Tu'uakitau Cokanauto

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Ratu Tu'uakitau George Cokanauto (born 5 June 1945) is a Fijian chief and politician.[1] He is the scion of a distinguished family, as a son of Ratu Sir Edward Cakobau (a former Deputy Prime Minister and one of modern Fiji's founding fathers), and brother of Ratu Epeli Nailatikau, who has served as President of Fiji since 2009.

The 1999 election and aftermath[edit]

In the parliamentary election of 1999, Cokanauto, a candidate of the Fijian Association Party (FAP), won the Tailevu North Ovalau Open constituency on a recount, having failed to win on the initial count by a mere two votes. Although the FAP was part of the victorious People's Coalition, Cokanauto was not included in the new Cabinet announced by Prime Minister Mahendra Chaudhry. Following disagreements over the party's nominations to the Senate and the style of leadership, Cokanauto challenged Deputy Prime Minister and Fijian Affairs Minister Adi Kuini Speed for the leadership of the party on 11 September 1999. He initially ousted her, but the High Court subsequently ruled in Speed's favour. A vote to resolve the impasse narrowly confirmed Speed as leader, and Cokanauto and his supporters moved to the Opposition benches in January 2000, forming a breakaway faction of the FAP.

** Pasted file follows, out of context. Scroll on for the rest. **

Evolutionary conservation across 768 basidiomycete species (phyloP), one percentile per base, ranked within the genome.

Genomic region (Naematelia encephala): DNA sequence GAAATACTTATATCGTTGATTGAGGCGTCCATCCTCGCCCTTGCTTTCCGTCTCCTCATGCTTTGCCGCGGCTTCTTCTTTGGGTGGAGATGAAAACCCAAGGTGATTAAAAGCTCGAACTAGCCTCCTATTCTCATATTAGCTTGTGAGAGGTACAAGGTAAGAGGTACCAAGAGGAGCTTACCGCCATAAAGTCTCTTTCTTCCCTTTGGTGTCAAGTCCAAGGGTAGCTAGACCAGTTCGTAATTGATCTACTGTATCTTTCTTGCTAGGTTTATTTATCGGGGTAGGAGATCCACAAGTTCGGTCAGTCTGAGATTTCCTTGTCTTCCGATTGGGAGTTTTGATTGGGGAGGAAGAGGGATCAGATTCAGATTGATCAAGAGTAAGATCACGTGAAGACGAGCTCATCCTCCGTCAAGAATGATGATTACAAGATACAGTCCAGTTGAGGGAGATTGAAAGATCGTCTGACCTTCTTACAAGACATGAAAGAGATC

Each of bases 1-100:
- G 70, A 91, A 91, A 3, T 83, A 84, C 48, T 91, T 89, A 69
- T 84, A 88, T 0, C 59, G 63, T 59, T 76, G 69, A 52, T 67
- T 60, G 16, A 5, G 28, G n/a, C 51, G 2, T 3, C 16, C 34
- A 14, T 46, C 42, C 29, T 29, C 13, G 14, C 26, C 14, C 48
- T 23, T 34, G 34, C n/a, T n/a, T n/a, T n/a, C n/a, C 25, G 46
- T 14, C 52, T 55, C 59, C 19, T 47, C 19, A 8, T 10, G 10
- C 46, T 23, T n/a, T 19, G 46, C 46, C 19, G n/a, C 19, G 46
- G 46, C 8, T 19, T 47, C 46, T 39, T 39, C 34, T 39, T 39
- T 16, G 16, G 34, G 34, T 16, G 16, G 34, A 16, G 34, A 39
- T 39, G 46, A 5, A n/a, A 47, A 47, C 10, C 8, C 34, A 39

The interim government (2000 - 2001) and the 2001 election[edit]

Following the failure of the coup, Cokanauto was appointed on 19 July 2000 to the Cabinet of interim Prime Minister Laisenia Qarase, as Minister for Local Government, Housing, and the Environment. His brother, Ratu Epeli Nailatikau, was Deputy Prime Minister and Minister for Fijian Affairs in the same government.

In the general election held to restore democracy in September 2001, Cokanauto stood as an independent candidate. He was defeated by Josefa Vosanibola, the candidate of Qarase's party, the Soqosoqo Duavata ni Lewenivanua.

Later developments[edit]

As of June 2005, Cokanauto was serving as a director of the Native Land Trust Board, which administered the 83 percent of the land that was communally owned by indigenous Fijians.

References[edit]

  1. ^ "GCC gazette was flawed: Ratu Tu'uakitau". Fiji Times. 19 February 2008. Retrieved 17 January 2011.